EJToday: Top Headlines
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"A coalition of three nonprofit water protection groups are jointly requesting that the Washington Department of Ecology 'abandon its plans to weaken industrial stormwater protections.'"
"U.S. farmers and foresters could earn more money from carbon contracts than they pay in higher costs from legislation to control greenhouse gases, the Agriculture Department estimated on Wednesday."
French scientists say satellites show a glacier on a southern Indian Ocean island shrunk dramatically in recent decades. They think global warming may be a factor.
Democrats trying to move two huge legislative initiaties -- on climate change and health care -- may be forced to choose which gets top priority. Meanwhile, Republicans focus on using both issues to damage Democrats politically. Are Democrats biting off more than they can chew?
The online environmental magazine Grist combed the Web sites of 99 senators and graded them on how well they explained the Senators' positions on climate change and energy. "The results aren’t pretty. We found a distinct lack of information among Democrats and Republicans alike, senators with and without strong environmental voting records, and from all regions of the country," Grist told parents.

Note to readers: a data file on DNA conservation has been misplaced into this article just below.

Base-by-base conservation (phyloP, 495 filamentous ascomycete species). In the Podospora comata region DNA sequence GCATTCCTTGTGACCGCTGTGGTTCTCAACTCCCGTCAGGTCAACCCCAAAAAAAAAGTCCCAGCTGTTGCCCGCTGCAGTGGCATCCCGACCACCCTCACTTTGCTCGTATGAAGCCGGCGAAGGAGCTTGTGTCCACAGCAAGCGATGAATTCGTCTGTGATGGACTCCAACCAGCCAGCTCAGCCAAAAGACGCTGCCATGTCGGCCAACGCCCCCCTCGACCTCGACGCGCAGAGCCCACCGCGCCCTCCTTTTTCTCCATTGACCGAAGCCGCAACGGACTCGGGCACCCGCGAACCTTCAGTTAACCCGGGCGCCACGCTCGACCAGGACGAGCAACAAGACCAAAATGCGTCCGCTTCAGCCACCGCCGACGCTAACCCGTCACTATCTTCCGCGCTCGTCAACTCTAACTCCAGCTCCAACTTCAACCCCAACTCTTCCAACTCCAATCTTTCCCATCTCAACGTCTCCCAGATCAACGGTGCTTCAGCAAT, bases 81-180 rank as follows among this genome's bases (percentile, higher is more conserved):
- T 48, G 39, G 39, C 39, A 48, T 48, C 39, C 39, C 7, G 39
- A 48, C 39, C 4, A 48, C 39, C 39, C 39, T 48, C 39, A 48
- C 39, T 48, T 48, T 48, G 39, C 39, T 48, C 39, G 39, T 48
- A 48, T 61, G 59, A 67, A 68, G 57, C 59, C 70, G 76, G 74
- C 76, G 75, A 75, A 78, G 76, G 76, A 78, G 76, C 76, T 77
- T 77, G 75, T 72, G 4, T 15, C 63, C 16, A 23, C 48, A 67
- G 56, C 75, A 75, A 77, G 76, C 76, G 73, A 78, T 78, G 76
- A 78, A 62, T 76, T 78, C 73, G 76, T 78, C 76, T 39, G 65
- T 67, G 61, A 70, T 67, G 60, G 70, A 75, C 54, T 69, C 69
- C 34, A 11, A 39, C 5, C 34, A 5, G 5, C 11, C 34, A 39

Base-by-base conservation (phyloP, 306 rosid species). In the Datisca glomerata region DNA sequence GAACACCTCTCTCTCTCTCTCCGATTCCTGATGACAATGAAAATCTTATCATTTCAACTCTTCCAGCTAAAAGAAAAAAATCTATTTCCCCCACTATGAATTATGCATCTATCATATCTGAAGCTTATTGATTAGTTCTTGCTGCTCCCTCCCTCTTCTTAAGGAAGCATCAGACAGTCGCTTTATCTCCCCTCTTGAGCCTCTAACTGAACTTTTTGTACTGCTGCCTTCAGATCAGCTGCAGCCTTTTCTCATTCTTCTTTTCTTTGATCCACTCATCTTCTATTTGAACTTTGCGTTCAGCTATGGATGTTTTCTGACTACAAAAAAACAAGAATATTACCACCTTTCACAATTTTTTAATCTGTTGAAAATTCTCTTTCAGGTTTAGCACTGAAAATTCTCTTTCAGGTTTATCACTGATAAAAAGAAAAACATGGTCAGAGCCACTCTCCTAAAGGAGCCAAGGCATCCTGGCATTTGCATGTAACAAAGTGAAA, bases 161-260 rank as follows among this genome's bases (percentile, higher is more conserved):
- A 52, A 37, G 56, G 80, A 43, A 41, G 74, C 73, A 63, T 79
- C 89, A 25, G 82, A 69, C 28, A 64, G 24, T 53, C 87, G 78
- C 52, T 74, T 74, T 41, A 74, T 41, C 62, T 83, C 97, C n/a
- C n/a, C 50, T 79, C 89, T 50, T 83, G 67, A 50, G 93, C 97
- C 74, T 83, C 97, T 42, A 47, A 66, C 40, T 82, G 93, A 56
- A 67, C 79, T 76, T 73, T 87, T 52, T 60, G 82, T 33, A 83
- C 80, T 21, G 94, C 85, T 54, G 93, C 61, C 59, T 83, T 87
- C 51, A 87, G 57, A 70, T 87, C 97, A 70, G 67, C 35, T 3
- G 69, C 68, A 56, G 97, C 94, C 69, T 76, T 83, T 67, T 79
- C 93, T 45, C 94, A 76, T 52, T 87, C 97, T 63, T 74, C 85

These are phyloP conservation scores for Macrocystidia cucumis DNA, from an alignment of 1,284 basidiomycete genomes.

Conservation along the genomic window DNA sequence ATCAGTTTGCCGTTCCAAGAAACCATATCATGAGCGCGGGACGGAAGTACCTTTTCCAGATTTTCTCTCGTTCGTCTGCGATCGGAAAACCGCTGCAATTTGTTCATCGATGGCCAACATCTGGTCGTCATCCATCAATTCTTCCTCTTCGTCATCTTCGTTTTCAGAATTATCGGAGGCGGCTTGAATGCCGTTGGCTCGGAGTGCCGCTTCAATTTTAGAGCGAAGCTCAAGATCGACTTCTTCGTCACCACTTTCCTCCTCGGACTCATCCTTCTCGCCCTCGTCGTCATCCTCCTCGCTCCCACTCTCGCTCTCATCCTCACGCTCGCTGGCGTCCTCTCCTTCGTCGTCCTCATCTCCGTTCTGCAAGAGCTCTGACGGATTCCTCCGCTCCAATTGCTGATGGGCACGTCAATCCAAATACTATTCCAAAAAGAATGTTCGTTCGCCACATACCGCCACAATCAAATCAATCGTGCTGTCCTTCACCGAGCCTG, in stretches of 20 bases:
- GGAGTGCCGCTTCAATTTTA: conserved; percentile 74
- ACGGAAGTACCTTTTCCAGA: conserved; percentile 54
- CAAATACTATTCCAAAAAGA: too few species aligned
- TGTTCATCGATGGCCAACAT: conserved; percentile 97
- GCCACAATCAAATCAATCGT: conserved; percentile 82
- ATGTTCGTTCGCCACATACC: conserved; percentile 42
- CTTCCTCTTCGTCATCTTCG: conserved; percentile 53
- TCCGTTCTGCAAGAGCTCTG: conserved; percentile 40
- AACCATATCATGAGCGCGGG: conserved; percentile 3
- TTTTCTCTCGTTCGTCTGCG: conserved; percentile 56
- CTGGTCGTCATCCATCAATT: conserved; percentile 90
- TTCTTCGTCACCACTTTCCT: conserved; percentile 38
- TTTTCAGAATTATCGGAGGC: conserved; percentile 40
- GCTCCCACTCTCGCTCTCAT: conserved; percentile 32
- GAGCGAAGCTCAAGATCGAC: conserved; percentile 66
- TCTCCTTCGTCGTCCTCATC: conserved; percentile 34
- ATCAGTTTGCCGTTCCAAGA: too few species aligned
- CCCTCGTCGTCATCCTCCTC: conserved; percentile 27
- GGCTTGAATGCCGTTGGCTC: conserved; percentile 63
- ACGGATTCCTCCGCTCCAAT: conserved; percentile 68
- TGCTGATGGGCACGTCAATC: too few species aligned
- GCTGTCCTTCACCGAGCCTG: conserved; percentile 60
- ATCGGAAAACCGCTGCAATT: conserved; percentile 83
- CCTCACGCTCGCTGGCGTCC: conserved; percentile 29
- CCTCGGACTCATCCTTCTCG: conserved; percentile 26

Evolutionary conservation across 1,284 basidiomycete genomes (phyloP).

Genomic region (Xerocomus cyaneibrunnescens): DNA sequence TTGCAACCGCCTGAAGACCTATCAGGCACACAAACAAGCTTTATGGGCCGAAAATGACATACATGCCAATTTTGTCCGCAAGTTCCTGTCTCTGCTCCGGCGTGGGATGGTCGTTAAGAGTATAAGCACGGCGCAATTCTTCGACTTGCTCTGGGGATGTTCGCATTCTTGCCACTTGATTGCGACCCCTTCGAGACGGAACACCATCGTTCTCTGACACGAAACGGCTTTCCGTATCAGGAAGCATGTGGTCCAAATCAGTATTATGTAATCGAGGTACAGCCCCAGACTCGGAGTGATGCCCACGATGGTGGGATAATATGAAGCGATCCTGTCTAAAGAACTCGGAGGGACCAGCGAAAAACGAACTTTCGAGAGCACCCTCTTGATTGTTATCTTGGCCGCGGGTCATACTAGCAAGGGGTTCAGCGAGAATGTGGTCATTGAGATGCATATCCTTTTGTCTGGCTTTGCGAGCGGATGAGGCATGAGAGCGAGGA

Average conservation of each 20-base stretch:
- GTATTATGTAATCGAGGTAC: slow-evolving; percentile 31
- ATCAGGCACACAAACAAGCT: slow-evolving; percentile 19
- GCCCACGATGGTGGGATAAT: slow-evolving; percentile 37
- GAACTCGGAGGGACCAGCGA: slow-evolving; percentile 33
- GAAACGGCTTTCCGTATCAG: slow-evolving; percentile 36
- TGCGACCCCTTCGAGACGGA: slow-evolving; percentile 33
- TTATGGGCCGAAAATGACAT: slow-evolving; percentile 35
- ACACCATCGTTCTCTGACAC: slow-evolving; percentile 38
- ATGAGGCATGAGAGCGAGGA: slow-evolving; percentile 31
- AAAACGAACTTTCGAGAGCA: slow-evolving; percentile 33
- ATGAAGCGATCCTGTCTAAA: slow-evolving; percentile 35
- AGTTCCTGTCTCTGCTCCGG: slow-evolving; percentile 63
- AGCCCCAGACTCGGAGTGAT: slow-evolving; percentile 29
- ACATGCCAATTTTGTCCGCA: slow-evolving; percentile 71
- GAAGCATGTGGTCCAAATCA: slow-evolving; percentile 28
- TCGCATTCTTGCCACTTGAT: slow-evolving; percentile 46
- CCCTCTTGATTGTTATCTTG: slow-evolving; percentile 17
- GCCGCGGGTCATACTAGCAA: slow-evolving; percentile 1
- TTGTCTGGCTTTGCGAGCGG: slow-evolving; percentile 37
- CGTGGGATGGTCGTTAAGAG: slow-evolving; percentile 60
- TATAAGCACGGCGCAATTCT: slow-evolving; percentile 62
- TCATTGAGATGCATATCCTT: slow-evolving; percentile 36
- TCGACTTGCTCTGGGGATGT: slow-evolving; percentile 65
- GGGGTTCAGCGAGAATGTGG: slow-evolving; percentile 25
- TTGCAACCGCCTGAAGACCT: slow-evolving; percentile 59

The Food and Drug Administration tested electronic cigarettes -- whose makers (most Chinese) tout them as safer than ordinary cigarettes. The FDA found that some e-cigarettes contained cancer-causing chemicals.
"Whenever solar power is mentioned, critics are quick to note -- when there's no sun, there's no power. Lester Graham talked with the author of a report who says one type of solar power can store energy."
Fuel barges on the Columbia River are having more accidents, although none so far has resulted in a known spill. The Coast Guard refuses to disclose information about the incidents, citing investigations which it has not completed in periods of up to 16 months.
"The $28 billion styrene industry has filed a lawsuit in Sacramento Superior Court to block California environmental officials from listing the product as a cause of cancer and birth defects."
Fumes from long-ago industrial activity are still seeping into the homes of some Baltimore-area residents. Those fumes include cancer-causing chemicals like trichloroethylene and perchloroethylene. The site was one of the first Superfund cleanups, but the cleanup was not thorough enough.